Read Revelation 21:1–6.
How have you coped with the pandemic? What has it done to your relationship with God? Some people have drawn closer to God and found the strength to get through difficult times. But for some, who perhaps lost loved ones or who shuddered at the scale of the suffering worldwide, the pandemic raised questions.
How can a loving God allow such things to happen? It’s the age-old “problem of suffering”—at least as old as the Book of Job. The Bible has no single answer to it; instead, it gives us several different angles on it.
Then right at the end of the Bible, we find this message: “‘There will be no more death’ or mourning or crying or pain” (Rev. 21:4). God is going to heal his creation of all that spoils and damages it.
People sometimes complain that there isn’t much evidence of God’s love in the Book of Revelation. Some might say the same of the pandemic. But can you imagine a more beautiful image of the love of God than this: God “will wipe every tear from their eyes” (v. 4)?
Revelation certainly does not stint in its portrayals of the horrors of history. But hope runs through it all and blossoms in this final vision that the prophet is given. God will make all things new. God has a new future for his whole creation.
When we think about the future, we most often think of where the past and the present will lead. But this is different. As only God can create, only God can renew his whole creation. It started with the resurrection of Jesus—one new thing that changes everything. In lives transformed by the Spirit of Christ, we have a foretaste of the new future.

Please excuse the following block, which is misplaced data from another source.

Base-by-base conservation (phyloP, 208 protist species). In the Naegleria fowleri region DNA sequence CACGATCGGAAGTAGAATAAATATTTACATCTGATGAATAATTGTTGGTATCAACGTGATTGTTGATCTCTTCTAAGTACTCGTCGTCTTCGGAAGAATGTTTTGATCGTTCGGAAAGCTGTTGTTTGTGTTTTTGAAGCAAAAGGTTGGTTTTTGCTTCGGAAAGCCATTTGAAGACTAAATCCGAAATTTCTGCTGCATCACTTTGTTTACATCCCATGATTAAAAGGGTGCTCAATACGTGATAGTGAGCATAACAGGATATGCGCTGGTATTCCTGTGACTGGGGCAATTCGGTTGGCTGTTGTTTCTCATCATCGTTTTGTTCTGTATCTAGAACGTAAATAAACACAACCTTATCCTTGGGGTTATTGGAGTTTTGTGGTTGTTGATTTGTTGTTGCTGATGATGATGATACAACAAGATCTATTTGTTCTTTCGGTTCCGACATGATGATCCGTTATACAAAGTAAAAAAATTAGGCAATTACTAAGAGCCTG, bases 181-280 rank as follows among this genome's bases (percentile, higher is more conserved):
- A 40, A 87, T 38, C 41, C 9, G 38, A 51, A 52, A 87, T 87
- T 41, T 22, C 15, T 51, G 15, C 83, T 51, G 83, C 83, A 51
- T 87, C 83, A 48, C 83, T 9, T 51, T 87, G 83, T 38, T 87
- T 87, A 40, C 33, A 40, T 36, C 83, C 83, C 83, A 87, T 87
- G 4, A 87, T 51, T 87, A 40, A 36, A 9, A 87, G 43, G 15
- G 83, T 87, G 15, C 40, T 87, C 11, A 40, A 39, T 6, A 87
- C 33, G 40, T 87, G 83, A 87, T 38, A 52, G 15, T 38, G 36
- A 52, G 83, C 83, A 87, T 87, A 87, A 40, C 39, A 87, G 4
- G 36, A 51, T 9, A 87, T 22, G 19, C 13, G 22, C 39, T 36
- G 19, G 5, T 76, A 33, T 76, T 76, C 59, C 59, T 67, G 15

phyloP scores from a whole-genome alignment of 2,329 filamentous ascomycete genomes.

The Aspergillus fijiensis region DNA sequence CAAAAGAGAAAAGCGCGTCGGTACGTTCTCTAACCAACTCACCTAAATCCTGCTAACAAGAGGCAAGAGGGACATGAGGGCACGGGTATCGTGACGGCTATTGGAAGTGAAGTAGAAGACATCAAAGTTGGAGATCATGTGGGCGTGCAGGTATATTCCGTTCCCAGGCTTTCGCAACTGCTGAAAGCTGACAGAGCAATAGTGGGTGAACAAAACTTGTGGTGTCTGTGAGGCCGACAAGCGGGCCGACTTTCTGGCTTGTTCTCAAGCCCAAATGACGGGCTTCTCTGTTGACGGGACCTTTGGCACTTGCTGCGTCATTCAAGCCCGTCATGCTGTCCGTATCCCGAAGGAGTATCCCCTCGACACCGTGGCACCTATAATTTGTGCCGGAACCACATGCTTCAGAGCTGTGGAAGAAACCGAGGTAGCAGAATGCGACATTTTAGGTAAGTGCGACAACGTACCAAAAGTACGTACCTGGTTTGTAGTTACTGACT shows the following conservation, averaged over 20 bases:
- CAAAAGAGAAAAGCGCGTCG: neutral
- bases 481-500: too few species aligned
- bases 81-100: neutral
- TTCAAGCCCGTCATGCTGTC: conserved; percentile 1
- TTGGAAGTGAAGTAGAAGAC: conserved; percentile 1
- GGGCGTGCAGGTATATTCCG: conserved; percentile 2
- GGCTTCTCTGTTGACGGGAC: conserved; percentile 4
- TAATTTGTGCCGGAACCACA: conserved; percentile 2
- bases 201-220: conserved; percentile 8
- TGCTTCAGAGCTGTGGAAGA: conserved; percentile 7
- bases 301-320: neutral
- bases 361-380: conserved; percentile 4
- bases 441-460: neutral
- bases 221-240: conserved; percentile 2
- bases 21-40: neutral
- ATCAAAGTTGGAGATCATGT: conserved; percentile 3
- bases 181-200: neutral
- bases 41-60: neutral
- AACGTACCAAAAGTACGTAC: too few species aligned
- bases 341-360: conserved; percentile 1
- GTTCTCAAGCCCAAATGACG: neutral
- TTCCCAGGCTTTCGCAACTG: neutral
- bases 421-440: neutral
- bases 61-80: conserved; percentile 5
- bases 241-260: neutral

That future itself goes far beyond what we can imagine. But John’s vision invites us to also raise our eyes to that high mountain (v. 10) where the New Jerusalem comes down from heaven. With his eyes we can look much farther than we normally can see.
At the heart of the new future is God: “God’s dwelling place is now among the people, and he will dwell with them. They will be his people, and God himself will be with them” (v. 3). This has always been God’s purpose for his creation, and it is what will make all the difference.
Sharing John’s vision is not just pious daydreaming. It gives us hope to live by. We can start living toward what God promises, and that will make all the difference to our lives now.
Richard Bauckham is senior scholar at Ridley Hall, Cambridge, and the author of many books, including Who Is God? and Theology of the Book of Revelation.
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